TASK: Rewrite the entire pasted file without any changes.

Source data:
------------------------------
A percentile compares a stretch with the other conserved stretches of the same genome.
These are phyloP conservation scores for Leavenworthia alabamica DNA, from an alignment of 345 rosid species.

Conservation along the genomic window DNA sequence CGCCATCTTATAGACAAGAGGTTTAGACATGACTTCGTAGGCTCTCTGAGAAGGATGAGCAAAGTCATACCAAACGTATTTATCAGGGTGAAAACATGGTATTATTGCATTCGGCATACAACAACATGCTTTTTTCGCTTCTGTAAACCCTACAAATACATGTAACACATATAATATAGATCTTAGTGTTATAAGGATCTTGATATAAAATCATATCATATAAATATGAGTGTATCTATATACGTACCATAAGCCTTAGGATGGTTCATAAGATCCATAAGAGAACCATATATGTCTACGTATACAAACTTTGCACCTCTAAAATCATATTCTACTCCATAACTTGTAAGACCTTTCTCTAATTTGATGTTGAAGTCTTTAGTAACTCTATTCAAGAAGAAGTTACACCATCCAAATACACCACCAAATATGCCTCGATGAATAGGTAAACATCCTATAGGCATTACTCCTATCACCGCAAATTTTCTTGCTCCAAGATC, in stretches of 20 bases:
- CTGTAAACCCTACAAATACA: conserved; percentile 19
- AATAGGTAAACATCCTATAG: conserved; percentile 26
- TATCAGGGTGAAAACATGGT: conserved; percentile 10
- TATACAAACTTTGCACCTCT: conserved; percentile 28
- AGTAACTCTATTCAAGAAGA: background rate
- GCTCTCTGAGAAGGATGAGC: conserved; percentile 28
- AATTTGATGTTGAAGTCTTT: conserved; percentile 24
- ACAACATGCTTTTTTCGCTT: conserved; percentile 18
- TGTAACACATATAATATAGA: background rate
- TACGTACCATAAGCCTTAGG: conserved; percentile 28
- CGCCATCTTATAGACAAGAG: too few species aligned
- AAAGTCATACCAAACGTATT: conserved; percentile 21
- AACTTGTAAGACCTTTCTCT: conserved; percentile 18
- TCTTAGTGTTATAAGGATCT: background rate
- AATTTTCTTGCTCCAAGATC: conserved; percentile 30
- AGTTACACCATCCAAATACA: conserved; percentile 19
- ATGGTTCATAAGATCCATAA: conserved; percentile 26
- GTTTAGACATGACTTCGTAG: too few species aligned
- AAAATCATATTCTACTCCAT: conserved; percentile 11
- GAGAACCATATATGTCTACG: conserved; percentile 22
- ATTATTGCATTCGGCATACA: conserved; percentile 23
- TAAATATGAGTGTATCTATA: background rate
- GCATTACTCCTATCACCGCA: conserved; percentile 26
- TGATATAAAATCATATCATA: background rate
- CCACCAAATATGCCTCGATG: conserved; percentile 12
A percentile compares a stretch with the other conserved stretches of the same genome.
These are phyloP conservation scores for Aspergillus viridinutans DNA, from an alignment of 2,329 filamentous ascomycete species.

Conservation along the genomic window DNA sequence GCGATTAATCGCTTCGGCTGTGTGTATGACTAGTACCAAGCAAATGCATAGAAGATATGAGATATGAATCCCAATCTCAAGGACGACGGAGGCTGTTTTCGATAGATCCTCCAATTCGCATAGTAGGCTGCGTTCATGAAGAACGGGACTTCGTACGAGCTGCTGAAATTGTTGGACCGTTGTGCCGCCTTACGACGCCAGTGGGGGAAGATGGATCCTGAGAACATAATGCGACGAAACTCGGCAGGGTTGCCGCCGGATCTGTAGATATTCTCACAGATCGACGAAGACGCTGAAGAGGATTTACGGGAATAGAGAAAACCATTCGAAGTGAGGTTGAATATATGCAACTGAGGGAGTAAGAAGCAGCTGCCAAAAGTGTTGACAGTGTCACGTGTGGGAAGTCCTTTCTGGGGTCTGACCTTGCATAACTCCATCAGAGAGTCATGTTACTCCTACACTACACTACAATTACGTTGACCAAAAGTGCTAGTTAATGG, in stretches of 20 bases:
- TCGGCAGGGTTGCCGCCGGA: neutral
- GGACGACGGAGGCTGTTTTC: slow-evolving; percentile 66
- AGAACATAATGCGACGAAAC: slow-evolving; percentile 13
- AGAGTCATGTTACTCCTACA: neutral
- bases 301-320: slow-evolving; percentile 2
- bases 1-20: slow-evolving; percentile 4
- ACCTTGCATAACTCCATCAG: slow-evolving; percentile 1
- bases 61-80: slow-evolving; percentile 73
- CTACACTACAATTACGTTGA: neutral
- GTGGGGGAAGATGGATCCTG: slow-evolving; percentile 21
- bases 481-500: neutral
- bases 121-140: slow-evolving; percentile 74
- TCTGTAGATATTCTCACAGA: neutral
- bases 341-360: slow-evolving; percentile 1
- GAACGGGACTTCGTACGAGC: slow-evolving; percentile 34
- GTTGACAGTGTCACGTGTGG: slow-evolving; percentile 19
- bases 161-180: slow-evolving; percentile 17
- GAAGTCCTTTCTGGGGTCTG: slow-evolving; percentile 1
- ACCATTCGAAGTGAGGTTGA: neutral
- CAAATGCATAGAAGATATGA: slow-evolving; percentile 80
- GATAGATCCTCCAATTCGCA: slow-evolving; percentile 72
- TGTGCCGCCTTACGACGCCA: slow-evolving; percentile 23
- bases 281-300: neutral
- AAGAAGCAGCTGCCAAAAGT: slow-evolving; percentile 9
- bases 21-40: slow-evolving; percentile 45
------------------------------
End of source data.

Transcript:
A percentile compares a stretch with the other conserved stretches of the same genome.
These are phyloP conservation scores for Leavenworthia alabamica DNA, from an alignment of 345 rosid species.

Conservation along the genomic window DNA sequence CGCCATCTTATAGACAAGAGGTTTAGACATGACTTCGTAGGCTCTCTGAGAAGGATGAGCAAAGTCATACCAAACGTATTTATCAGGGTGAAAACATGGTATTATTGCATTCGGCATACAACAACATGCTTTTTTCGCTTCTGTAAACCCTACAAATACATGTAACACATATAATATAGATCTTAGTGTTATAAGGATCTTGATATAAAATCATATCATATAAATATGAGTGTATCTATATACGTACCATAAGCCTTAGGATGGTTCATAAGATCCATAAGAGAACCATATATGTCTACGTATACAAACTTTGCACCTCTAAAATCATATTCTACTCCATAACTTGTAAGACCTTTCTCTAATTTGATGTTGAAGTCTTTAGTAACTCTATTCAAGAAGAAGTTACACCATCCAAATACACCACCAAATATGCCTCGATGAATAGGTAAACATCCTATAGGCATTACTCCTATCACCGCAAATTTTCTTGCTCCAAGATC, in stretches of 20 bases:
- CTGTAAACCCTACAAATACA: conserved; percentile 19
- AATAGGTAAACATCCTATAG: conserved; percentile 26
- TATCAGGGTGAAAACATGGT: conserved; percentile 10
- TATACAAACTTTGCACCTCT: conserved; percentile 28
- AGTAACTCTATTCAAGAAGA: background rate
- GCTCTCTGAGAAGGATGAGC: conserved; percentile 28
- AATTTGATGTTGAAGTCTTT: conserved; percentile 24
- ACAACATGCTTTTTTCGCTT: conserved; percentile 18
- TGTAACACATATAATATAGA: background rate
- TACGTACCATAAGCCTTAGG: conserved; percentile 28
- CGCCATCTTATAGACAAGAG: too few species aligned
- AAAGTCATACCAAACGTATT: conserved; percentile 21
- AACTTGTAAGACCTTTCTCT: conserved; percentile 18
- TCTTAGTGTTATAAGGATCT: background rate
- AATTTTCTTGCTCCAAGATC: conserved; percentile 30
- AGTTACACCATCCAAATACA: conserved; percentile 19
- ATGGTTCATAAGATCCATAA: conserved; percentile 26
- GTTTAGACATGACTTCGTAG: too few species aligned
- AAAATCATATTCTACTCCAT: conserved; percentile 11
- GAGAACCATATATGTCTACG: conserved; percentile 22
- ATTATTGCATTCGGCATACA: conserved; percentile 23
- TAAATATGAGTGTATCTATA: background rate
- GCATTACTCCTATCACCGCA: conserved; percentile 26
- TGATATAAAATCATATCATA: background rate
- CCACCAAATATGCCTCGATG: conserved; percentile 12
A percentile compares a stretch with the other conserved stretches of the same genome.
These are phyloP conservation scores for Aspergillus viridinutans DNA, from an alignment of 2,329 filamentous ascomycete species.

Conservation along the genomic window DNA sequence GCGATTAATCGCTTCGGCTGTGTGTATGACTAGTACCAAGCAAATGCATAGAAGATATGAGATATGAATCCCAATCTCAAGGACGACGGAGGCTGTTTTCGATAGATCCTCCAATTCGCATAGTAGGCTGCGTTCATGAAGAACGGGACTTCGTACGAGCTGCTGAAATTGTTGGACCGTTGTGCCGCCTTACGACGCCAGTGGGGGAAGATGGATCCTGAGAACATAATGCGACGAAACTCGGCAGGGTTGCCGCCGGATCTGTAGATATTCTCACAGATCGACGAAGACGCTGAAGAGGATTTACGGGAATAGAGAAAACCATTCGAAGTGAGGTTGAATATATGCAACTGAGGGAGTAAGAAGCAGCTGCCAAAAGTGTTGACAGTGTCACGTGTGGGAAGTCCTTTCTGGGGTCTGACCTTGCATAACTCCATCAGAGAGTCATGTTACTCCTACACTACACTACAATTACGTTGACCAAAAGTGCTAGTTAATGG, in stretches of 20 bases:
- TCGGCAGGGTTGCCGCCGGA: neutral
- GGACGACGGAGGCTGTTTTC: slow-evolving; percentile 66
- AGAACATAATGCGACGAAAC: slow-evolving; percentile 13
- AGAGTCATGTTACTCCTACA: neutral
- bases 301-320: slow-evolving; percentile 2
- bases 1-20: slow-evolving; percentile 4
- ACCTTGCATAACTCCATCAG: slow-evolving; percentile 1
- bases 61-80: slow-evolving; percentile 73
- CTACACTACAATTACGTTGA: neutral
- GTGGGGGAAGATGGATCCTG: slow-evolving; percentile 21
- bases 481-500: neutral
- bases 121-140: slow-evolving; percentile 74
- TCTGTAGATATTCTCACAGA: neutral
- bases 341-360: slow-evolving; percentile 1
- GAACGGGACTTCGTACGAGC: slow-evolving; percentile 34
- GTTGACAGTGTCACGTGTGG: slow-evolving; percentile 19
- bases 161-180: slow-evolving; percentile 17
- GAAGTCCTTTCTGGGGTCTG: slow-evolving; percentile 1
- ACCATTCGAAGTGAGGTTGA: neutral
- CAAATGCATAGAAGATATGA: slow-evolving; percentile 80
- GATAGATCCTCCAATTCGCA: slow-evolving; percentile 72
- TGTGCCGCCTTACGACGCCA: slow-evolving; percentile 23
- bases 281-300: neutral
- AAGAAGCAGCTGCCAAAAGT: slow-evolving; percentile 9
- bases 21-40: slow-evolving; percentile 45